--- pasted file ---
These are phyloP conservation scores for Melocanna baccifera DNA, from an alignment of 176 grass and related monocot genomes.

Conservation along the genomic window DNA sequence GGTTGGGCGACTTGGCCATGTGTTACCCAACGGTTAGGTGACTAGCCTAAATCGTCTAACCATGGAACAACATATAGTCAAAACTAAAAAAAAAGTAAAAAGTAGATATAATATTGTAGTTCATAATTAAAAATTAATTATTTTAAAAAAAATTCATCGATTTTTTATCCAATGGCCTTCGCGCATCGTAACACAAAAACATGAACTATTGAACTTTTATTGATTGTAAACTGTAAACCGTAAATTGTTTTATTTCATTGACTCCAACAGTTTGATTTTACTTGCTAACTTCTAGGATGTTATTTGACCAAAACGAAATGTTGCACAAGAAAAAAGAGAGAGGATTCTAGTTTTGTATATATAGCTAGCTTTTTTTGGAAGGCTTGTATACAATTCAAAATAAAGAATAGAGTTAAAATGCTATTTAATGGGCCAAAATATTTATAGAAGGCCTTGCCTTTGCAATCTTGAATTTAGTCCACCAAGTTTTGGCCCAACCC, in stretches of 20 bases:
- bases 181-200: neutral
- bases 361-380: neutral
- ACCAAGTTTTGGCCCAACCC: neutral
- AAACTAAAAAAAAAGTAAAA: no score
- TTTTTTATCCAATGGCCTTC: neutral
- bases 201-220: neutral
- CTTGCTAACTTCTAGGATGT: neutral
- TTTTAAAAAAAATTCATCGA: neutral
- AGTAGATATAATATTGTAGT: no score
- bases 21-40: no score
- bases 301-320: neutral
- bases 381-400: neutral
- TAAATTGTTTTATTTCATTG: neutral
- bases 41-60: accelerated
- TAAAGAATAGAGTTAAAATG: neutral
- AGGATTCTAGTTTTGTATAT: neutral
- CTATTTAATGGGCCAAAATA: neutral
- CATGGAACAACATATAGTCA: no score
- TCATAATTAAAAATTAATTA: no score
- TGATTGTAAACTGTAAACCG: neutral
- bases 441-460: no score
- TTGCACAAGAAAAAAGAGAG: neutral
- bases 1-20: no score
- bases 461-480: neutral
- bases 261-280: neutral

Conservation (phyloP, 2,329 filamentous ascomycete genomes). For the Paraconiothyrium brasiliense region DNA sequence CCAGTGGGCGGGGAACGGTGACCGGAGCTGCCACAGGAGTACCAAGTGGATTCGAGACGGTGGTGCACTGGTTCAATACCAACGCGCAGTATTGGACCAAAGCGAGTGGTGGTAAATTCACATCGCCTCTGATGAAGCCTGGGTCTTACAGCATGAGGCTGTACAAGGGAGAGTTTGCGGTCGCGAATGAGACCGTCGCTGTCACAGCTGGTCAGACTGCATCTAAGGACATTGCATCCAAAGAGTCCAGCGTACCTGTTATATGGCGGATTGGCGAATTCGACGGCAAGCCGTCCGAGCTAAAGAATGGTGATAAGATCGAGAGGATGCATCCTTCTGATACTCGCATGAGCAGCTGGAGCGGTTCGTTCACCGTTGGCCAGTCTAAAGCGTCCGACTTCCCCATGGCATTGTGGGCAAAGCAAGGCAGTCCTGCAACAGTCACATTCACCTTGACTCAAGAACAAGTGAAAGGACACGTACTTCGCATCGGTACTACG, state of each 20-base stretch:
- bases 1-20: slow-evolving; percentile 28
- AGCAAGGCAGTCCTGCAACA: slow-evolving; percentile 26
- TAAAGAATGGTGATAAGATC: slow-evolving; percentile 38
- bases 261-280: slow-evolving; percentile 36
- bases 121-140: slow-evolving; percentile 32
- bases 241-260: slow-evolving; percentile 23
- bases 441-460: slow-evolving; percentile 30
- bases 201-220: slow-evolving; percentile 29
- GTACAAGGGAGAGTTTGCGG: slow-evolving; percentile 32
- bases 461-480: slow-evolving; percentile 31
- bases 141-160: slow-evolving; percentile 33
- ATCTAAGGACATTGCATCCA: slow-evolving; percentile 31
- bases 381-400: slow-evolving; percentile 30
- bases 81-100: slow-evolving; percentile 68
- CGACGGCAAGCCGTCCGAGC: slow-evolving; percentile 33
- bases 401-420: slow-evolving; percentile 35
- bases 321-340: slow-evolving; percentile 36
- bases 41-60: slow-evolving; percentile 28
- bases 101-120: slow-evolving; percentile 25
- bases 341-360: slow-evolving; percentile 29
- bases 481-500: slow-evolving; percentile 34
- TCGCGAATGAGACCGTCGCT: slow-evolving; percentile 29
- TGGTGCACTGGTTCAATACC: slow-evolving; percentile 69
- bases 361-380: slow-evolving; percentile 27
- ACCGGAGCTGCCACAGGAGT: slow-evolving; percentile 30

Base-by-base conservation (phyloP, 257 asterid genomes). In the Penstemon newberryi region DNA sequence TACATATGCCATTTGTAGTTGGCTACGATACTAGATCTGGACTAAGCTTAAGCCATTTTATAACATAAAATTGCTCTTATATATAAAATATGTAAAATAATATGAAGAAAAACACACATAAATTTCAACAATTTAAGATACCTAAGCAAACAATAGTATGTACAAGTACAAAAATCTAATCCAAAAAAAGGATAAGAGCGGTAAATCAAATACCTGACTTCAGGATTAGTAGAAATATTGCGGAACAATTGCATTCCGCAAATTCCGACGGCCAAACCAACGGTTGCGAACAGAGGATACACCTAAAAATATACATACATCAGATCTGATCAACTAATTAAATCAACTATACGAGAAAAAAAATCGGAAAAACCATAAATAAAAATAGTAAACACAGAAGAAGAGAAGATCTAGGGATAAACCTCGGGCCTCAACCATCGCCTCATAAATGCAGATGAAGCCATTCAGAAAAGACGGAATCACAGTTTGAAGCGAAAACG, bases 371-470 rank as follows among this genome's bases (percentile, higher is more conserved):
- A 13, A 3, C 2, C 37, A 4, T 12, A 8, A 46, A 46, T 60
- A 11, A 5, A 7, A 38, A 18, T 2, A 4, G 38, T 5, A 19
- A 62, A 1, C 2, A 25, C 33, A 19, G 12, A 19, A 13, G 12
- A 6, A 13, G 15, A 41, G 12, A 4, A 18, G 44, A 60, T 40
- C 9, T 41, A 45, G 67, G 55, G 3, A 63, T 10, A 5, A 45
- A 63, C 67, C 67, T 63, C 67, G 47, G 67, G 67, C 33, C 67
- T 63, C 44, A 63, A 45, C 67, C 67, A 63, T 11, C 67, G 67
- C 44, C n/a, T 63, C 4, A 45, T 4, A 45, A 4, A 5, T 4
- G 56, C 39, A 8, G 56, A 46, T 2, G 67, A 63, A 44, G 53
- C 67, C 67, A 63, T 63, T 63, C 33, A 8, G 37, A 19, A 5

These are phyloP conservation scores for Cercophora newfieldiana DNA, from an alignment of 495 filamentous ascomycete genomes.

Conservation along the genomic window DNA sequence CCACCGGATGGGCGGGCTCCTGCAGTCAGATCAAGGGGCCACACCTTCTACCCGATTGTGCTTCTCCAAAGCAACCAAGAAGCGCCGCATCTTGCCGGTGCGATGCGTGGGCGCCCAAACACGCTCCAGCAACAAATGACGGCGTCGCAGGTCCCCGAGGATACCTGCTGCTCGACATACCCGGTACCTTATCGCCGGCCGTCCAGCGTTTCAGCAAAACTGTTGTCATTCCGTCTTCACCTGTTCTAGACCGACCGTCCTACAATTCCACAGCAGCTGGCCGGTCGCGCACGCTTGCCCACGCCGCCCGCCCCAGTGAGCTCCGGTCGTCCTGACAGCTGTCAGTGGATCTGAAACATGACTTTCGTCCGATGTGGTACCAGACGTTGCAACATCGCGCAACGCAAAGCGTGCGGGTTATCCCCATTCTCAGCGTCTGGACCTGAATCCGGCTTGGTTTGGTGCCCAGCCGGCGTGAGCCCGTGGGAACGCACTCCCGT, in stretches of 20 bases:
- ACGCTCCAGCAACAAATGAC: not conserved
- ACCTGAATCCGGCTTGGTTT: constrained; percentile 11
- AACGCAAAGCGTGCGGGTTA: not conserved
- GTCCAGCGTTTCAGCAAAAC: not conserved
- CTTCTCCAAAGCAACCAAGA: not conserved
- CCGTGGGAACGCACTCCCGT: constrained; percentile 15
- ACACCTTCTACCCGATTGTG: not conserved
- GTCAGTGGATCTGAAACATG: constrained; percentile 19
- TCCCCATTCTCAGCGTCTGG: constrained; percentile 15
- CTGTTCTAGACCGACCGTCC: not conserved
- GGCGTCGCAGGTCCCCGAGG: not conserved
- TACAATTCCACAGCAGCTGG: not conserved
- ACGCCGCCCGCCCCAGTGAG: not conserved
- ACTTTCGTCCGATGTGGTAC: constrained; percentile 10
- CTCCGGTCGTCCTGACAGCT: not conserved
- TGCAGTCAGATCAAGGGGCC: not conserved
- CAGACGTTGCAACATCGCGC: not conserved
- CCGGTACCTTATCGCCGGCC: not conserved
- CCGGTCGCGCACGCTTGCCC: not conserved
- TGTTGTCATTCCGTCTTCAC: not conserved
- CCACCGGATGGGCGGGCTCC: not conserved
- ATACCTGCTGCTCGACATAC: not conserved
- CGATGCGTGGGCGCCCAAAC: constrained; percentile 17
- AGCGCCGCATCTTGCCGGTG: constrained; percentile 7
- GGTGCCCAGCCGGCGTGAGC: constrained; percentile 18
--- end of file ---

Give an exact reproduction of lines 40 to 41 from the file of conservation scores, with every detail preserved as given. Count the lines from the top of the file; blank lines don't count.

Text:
- ATCTAAGGACATTGCATCCA: slow-evolving; percentile 31
- bases 381-400: slow-evolving; percentile 30